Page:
BRUSSELS (Reuters) -- EU antitrust regulators warned on Friday a bid by South Korea's biggest carrier, Korean Air Lines, for second-place Asiana Airlines could hurt competition, as they opened a full-scale investigation of the deal.
Korean Air would become the top shareholder of indebted Asiana under the proposed acquisition, announced in late 2020, marking one of the first major deals in the aviation industry since the COVID-19 pandemic.
The European Commission said the deal could affect passenger and air cargo transport services between Europe and South Korea as the two airlines are strong and close competitors, confirming a Reuters story last week.
"The transaction could reduce competition in the provision of passenger transport services on four routes between South Korea and the EEA (European Economic Area)," the European Union competition enforcer said in a statement.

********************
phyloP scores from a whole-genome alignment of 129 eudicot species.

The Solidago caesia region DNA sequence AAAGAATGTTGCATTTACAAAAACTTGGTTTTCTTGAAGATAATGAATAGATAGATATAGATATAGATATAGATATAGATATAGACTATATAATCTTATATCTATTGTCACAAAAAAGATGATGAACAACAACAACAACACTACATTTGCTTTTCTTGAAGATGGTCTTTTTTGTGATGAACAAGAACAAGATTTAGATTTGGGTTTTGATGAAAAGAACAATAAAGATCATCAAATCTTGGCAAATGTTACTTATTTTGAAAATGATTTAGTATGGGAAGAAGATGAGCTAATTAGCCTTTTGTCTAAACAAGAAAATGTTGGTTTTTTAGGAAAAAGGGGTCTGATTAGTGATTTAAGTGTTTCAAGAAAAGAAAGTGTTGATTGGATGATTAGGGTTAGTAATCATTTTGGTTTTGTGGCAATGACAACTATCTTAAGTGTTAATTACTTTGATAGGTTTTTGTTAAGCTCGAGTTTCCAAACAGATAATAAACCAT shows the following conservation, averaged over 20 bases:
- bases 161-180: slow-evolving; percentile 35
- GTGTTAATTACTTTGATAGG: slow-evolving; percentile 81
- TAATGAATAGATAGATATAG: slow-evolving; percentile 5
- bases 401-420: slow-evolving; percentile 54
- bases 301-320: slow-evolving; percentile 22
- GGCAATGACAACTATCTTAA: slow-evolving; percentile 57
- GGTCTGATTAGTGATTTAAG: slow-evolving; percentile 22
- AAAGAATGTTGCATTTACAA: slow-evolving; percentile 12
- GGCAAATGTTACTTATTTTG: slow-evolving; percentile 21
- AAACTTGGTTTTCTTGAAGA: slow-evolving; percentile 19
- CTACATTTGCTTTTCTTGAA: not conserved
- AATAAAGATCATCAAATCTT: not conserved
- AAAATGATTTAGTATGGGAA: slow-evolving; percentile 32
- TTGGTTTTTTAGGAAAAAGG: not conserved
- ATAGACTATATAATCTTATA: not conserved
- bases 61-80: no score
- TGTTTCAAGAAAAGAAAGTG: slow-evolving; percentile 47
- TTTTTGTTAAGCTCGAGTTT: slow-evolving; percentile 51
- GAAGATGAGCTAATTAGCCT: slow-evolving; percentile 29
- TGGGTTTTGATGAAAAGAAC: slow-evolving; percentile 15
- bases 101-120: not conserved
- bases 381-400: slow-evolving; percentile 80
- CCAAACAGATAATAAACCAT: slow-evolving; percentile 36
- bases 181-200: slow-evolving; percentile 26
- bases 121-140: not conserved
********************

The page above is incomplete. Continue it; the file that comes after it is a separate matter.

Sources have told Reuters the four routes are to Barcelona, Frankfurt, Paris and Rome.
"Korean Air is confident that our merger will benefit our customers in the market, and will continue to communicate with the European Commission and submit our remedies to address their concerns," the airline said in a statement on Saturday.
The EU watchdog will decide by July 5 whether to clear or block the deal. The deadline can be extended depending on whether the companies offer remedies to address the EU concerns.